How to retain your employees in a Covid world
From governments to large conglomerates to SMEs; no-one has previous experience of how best to deal with the unprecedented changes to living, working, and management practises we’ve all had to make during the current pandemic.
Now, as governments across the world begin to ease tight lock-down restrictions, and kick-start their economies, a new set of considerations have to be managed if your business is to come out of this with minimum damage and maximum employee retention. Given that demands in the UK have become more short term focussed and some of the usual options aren't available, what can you do to retain your employees?
Total transparency with the workforce
With unemployment figures already rising steeply, and furloughing due to finish at the end of October, now more than ever, employees need to know their employer has their welfare at the top of the agenda. Regular, honest, communication now, is at the centre of how employees will take any changes that need to be put in place in the not too distant future.
Employee reward and income concerns
Over the last four months employees have had to face unparalleled lifestyle changes. They have had to change working practises, working from home using unfamiliar digital applications while managing children off school, and safeguarding family during lockdown. Many have been furloughed, not knowing when, or if, they will be able to return to work. With an increasing number of businesses beginning to re-open their doors, a new range of uncertainties and changes are on their minds. Financial changes that may include altered working practises, reduction in bonuses, and even reduced wages. Non-monetary workplace concerns also will come to the fore. Are adequate social distancing measures in place, are masks and face shields available, and are sanitising procedures sufficient? Now more than ever, operating an open and transparent autonomous business model can pay big dividends in the longer term.
Employee trust is paramount
Under normal working conditions, the most successful enterprises already have well-definedx lines of communication between management and employees. Maintaining and increasing that communication level can mean the difference between having a workforce working with you, or finding skilled employees leaving at the first opportunity.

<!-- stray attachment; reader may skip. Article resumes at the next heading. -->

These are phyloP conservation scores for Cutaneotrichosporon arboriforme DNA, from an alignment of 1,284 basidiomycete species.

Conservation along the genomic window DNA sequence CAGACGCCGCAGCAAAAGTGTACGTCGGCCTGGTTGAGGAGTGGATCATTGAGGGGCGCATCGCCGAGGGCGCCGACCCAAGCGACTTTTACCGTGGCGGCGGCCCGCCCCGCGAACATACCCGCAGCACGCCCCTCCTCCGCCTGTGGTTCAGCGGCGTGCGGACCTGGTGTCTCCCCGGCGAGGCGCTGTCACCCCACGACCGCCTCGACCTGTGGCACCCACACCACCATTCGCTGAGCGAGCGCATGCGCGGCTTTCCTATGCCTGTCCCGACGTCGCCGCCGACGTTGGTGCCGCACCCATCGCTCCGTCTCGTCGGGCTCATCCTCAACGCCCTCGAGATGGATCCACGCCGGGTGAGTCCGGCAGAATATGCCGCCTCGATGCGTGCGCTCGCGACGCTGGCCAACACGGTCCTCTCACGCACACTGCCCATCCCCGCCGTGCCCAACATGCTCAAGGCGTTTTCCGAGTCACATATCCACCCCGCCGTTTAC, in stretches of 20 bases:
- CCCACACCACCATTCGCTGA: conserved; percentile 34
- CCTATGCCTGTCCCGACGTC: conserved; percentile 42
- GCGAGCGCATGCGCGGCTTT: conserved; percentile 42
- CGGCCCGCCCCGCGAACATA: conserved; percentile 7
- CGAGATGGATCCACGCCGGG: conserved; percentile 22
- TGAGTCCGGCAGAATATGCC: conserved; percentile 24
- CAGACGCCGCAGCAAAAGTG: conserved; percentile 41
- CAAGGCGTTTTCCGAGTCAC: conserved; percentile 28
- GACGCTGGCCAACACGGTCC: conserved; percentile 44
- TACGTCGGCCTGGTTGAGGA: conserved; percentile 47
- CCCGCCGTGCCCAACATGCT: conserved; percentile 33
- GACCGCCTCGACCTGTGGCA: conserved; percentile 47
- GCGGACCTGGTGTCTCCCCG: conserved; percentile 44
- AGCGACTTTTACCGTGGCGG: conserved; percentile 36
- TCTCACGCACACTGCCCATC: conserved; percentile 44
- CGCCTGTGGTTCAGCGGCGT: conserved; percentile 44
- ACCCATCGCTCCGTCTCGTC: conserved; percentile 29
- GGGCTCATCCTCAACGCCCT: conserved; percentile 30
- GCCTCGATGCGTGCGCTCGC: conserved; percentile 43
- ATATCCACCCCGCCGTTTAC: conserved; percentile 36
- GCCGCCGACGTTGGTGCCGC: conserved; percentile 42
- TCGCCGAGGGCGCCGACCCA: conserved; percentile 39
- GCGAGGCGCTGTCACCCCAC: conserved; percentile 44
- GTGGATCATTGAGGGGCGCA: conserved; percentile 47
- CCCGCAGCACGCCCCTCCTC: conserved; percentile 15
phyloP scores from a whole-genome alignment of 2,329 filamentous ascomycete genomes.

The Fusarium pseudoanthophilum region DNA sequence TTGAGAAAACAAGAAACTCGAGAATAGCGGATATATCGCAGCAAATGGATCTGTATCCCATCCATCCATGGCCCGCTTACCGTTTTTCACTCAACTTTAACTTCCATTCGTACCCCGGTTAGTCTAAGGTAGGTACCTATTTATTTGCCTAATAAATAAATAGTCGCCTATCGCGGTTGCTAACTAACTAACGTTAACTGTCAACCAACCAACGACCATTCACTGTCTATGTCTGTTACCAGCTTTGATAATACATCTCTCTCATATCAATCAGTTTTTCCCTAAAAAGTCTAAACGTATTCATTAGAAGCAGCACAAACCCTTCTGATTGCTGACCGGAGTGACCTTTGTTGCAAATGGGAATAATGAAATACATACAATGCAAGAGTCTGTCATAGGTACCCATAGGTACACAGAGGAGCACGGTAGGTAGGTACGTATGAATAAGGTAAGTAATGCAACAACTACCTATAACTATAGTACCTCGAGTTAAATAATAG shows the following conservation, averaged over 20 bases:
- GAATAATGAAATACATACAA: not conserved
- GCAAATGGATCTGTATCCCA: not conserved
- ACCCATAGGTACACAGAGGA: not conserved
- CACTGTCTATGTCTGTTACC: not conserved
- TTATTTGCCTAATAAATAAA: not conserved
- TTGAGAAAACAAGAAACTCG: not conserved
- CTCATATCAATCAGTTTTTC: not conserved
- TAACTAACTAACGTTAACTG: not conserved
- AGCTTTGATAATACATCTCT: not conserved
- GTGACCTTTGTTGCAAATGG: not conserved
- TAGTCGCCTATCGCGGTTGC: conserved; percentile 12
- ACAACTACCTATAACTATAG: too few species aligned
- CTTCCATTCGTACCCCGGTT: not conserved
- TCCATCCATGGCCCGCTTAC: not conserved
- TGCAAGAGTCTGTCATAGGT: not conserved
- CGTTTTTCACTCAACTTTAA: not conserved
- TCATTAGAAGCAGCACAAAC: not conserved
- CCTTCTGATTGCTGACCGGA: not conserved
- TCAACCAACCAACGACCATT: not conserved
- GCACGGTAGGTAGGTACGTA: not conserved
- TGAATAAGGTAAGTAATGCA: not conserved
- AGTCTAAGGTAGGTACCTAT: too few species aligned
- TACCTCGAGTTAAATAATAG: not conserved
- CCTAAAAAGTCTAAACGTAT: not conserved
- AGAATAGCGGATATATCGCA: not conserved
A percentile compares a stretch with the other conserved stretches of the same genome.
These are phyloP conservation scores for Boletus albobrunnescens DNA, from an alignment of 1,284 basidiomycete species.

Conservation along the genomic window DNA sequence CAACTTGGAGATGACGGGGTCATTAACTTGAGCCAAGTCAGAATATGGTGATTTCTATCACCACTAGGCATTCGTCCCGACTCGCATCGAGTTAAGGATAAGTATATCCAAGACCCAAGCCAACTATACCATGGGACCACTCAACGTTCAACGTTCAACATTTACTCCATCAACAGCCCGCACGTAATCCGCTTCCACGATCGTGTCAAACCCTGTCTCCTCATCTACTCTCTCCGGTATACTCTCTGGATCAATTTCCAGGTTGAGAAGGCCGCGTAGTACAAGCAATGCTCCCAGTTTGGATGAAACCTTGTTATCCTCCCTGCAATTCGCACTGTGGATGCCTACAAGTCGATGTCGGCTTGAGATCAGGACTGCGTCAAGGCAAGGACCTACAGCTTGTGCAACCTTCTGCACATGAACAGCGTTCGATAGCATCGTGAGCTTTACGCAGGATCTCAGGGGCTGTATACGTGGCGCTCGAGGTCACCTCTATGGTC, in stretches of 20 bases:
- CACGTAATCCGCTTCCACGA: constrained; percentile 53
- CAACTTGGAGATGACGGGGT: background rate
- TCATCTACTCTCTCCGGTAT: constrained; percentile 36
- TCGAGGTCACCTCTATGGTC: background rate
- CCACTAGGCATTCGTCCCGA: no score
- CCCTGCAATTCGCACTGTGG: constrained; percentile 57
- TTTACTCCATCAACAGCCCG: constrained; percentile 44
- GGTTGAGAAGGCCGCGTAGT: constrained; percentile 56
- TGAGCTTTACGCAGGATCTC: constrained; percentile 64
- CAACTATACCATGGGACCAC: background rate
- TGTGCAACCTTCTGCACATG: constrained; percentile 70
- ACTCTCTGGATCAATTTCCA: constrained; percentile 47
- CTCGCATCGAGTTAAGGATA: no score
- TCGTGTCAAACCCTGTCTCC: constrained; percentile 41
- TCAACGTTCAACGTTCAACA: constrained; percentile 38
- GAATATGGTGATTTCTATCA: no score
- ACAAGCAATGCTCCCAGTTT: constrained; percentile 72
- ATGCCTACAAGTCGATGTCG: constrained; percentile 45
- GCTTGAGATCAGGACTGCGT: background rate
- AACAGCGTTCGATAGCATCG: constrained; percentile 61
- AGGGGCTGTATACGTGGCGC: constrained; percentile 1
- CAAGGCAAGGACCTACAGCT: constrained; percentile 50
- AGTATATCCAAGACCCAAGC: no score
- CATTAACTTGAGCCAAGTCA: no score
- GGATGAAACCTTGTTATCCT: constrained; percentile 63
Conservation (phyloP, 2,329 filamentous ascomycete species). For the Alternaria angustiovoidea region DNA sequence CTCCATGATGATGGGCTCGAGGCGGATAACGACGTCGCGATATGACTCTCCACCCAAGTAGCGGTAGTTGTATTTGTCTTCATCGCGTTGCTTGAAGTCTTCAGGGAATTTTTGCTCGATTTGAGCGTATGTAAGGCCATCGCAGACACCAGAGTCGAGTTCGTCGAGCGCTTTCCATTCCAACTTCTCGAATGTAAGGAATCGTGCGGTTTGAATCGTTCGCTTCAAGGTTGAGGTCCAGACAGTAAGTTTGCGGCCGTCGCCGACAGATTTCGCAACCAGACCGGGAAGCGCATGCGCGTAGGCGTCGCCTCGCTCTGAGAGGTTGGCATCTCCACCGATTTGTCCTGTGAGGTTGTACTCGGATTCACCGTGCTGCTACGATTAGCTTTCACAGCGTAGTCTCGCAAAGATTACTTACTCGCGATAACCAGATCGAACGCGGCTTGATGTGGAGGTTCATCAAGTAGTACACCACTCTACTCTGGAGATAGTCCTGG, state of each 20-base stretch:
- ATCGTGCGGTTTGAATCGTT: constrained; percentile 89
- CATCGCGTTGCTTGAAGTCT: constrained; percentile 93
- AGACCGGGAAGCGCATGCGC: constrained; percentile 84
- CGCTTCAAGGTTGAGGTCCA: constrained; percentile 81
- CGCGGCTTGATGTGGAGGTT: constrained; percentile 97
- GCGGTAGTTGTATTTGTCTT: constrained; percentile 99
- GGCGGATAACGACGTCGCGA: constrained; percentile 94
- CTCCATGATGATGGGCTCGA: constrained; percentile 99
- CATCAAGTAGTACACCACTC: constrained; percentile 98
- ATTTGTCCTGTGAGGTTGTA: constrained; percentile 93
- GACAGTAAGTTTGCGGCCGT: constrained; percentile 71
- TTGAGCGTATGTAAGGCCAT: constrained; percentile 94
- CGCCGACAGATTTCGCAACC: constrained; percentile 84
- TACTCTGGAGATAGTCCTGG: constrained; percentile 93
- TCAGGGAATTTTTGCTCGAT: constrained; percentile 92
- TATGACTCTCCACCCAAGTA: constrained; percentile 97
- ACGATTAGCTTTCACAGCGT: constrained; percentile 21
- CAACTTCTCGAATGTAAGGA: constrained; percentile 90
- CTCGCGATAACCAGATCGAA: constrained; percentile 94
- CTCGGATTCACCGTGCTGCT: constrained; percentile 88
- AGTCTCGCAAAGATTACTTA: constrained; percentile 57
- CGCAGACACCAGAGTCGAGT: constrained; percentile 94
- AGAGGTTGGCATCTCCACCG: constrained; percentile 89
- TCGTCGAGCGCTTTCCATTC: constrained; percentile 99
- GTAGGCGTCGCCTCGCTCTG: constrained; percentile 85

With the uncertainty surrounding so many industries in the return to work, company employees should be regularly kept abreast of the latest developments. For instance, what resources can the company put into place should employees contract the virus, or if they have to quarantine due to work colleagues catching it. Are they going to get sick pay? Before committing in these situations, familiarise yourself with the latest government help available to businesses and employees, and consider what your business can do alongside government assistance to ease any financial burden. Remember, many of your team may already be suffering from the loss of a partner’s income.
Can redundancy be a last resort?
With so many unknowns regarding the economy, and a wish to safeguard the business, it’s very easy to take a knee-jerk reaction and start laying off large numbers of the workforce. Before this situation arrives, is there a better way? Again, frank, honest, and open communication is the best way forward. How your employees view their value within the company pre-covid, will have a large bearing on whether they are prepared to work with you now, for the benefit of all.
Arrange a general meeting with all employees present, either at the workplace, or online if your doors have yet to open. Options that could be considered with mutual agreement include:
Are employees with elderly family members, underlying health issues, or other concerns happy to take additional unpaid furlough time?
Are employees prepared to continue working from home, maybe on a part-time basis?
Will they accept reduced overtime, spreading a basic income throughout a larger number of employees?
Will they consider unpaid statutory parental leave or the granting of unpaid sabbaticals?
Will they accept freezing pay rises and cutting or reducing bonuses short-term?
With all the options on the table, and why they are on the table, one-on-one discussions with the workforce can be undertaken to obtain their preference and what they may consider the least painful option in their personal circumstances.
If nothing else, this pandemic has proved one thing. Under all the labels, from politician to company CEO and HR manager, to team leader or van driver, to senior hospital consultant or hospital cleaner, Covid makes no exceptions. Now is the time to demonstrate that your employees really are more than just numbers. Compassion and empathy now will lay the foundations of a happier, more creative,